“We are blessed as truly cleaver, good looking, and mentally and physically fit people – Happy – this is because we worship our Pholha Tashi Gyeltshen, a local deity of Nasiphel,” said Pema Lhazom from Nasiphel, Choekhor, Bumthang. The deity is very sacred for the people of Nasiphel. People in the village touched with death or new born cases cannot visit Pholha Neykhang (the sacred abode of the deity) unless the rituals are over, e.g. three days for new born and 21 days in case of death. She told me that their Pholha Tshoetpa (festivity offering and worship Pholha) is similar to the practice of Aap Chhundu in Haa. “The difference is that we do not use the powers of pow (the spiritual healer) but conduct this festivity with lam (high monk) and chhop (religious practitioner). The pows are only hired when there is severe sickness around,” she said.
Every year on the 10th day of the 12th month of Bhutanese calendar, the people of Nasiphel celebrate the Pholha Tshechu. This year it fell on 21st of Jan. This is the pride and joy of this village – unique to this village where they all come together as a family and celebrate a common heritage – that brings them peace, harmony and happiness. Everyone contributes in some form or other and participates in this celebration. “Of course, we offer our worship to Pholha each month but this time of the year, we do it in exquisite details with complete etiquettes,” said Pema Lhazom.
In earlier times, a month before the event, wheat would be collected from each household by an appointed household to prepare singchang and ara (special local brew) for the festivity. Today a few volunteers who wish to provide these items for the event prepare them in their respective houses.
The preparation for the tshechu begins on the 9th day of the 12th month. People from the village gather together on this day excited, happy and eager to contribute rice, vegetables, chho (offerings that become sacred food of deities), fruits, incense, and the like to the village people’s store located in the village Lhakhang. Two of the villagers voluntarily work round the clock in serving the lams and chhops, and commit themselves to serve thuep (rice porridge), local brew, wheat flour, including food and drinks for the lam and chhops and the people present there. That whole night, people involved in preparation have no opportunity to sleep – but work round the clock feeding each one and preparing for the following grand day.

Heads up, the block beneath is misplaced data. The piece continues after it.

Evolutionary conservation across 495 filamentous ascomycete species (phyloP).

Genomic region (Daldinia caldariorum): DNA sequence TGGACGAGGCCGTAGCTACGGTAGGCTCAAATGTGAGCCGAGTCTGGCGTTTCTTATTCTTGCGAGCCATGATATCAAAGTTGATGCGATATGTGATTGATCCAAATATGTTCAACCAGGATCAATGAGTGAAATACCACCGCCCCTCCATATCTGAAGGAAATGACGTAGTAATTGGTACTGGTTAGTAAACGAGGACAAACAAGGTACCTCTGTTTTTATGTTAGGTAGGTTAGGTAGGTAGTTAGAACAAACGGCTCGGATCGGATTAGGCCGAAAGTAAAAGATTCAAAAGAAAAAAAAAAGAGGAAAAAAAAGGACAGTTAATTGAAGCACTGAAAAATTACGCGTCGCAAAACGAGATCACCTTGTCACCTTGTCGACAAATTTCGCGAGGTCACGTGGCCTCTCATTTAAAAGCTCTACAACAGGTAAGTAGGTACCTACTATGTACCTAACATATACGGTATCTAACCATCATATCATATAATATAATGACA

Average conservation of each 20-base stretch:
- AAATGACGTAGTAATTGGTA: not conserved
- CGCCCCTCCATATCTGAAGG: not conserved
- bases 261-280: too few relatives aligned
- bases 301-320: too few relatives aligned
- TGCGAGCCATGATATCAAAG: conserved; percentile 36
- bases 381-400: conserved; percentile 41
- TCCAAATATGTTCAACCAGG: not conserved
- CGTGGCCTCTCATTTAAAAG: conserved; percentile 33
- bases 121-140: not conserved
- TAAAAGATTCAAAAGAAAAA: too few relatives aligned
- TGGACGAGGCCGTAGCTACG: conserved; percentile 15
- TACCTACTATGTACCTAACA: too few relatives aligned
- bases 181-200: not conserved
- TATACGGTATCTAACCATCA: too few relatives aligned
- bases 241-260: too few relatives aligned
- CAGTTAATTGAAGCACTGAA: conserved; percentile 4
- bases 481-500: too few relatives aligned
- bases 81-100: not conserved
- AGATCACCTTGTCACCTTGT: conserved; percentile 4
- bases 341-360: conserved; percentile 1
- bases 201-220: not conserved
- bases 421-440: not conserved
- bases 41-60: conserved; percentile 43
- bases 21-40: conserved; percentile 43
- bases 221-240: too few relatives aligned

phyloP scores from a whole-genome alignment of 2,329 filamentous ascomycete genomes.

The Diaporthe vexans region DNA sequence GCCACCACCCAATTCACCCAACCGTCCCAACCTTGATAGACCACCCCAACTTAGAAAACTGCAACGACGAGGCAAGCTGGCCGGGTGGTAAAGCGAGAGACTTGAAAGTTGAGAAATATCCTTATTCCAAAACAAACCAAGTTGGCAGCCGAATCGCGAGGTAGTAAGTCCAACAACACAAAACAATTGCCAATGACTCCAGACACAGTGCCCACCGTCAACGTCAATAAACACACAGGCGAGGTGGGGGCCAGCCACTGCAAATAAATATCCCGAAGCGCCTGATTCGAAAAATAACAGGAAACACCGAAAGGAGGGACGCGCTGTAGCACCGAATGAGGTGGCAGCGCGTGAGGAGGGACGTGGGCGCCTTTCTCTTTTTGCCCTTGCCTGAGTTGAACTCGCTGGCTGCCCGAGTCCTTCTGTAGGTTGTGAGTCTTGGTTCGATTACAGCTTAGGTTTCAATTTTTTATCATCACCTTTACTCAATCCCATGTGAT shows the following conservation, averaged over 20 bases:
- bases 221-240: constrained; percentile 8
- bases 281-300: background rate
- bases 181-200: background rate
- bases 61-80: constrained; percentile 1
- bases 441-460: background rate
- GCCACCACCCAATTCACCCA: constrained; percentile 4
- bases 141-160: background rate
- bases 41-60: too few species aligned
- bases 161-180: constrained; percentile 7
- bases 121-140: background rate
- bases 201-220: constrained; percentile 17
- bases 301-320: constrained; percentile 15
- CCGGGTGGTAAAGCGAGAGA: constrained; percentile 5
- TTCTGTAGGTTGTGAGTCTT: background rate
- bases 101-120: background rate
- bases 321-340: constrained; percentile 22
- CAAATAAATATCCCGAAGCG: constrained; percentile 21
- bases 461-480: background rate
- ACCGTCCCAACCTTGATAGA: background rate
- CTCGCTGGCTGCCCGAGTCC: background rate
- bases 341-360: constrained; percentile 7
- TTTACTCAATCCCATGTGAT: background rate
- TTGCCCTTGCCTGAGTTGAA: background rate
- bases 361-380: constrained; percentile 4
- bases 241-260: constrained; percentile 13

Early morning of 10th day, one of the volunteers goes around the village announcing in loudest voice, “Please come and enjoy the thuep.” Those who are late to wake up and also those who cannot come are served at their houses. Immediately after that people are served with local brew prepared with butter and eggs known as changkue. All these ingredients are volunteered by village people. After a little rest, five or six volunteers begin preparing the feast. While the chhops followed by their helpers/assistants go to the Pholha Neykhang and burn incense, recite prayers and make offerings there. After which people from the village one by one go with the offerings to Pholha. The volunteers would have to now bring tea and/or whey and snacks to the people who have come to the Nyekhang for offering – which could mean all village people would have gathered there. The Pholha Nyekhang is very close to the village situated on the western side of the village.
After much singing and dancing, the chhops with villagers return to the village temple after taking due permission from Pholha and re-instituting him imaginarily at the Lhakhang and proclaiming that now he is residing in the village temple. Tashi (good luck) offering is conducted at Pholha near the shrine by throwing offerings into the sky, which is a marvel to watch. At the Lhakhang tea and deysi (special sweeten rice prepared with special ingredients) are served on behalf of the volunteers who are Pema’ brother and Choeki’s brother both are not residing in the village. They are volunteers for these items each year – and everyone is served with this speciality.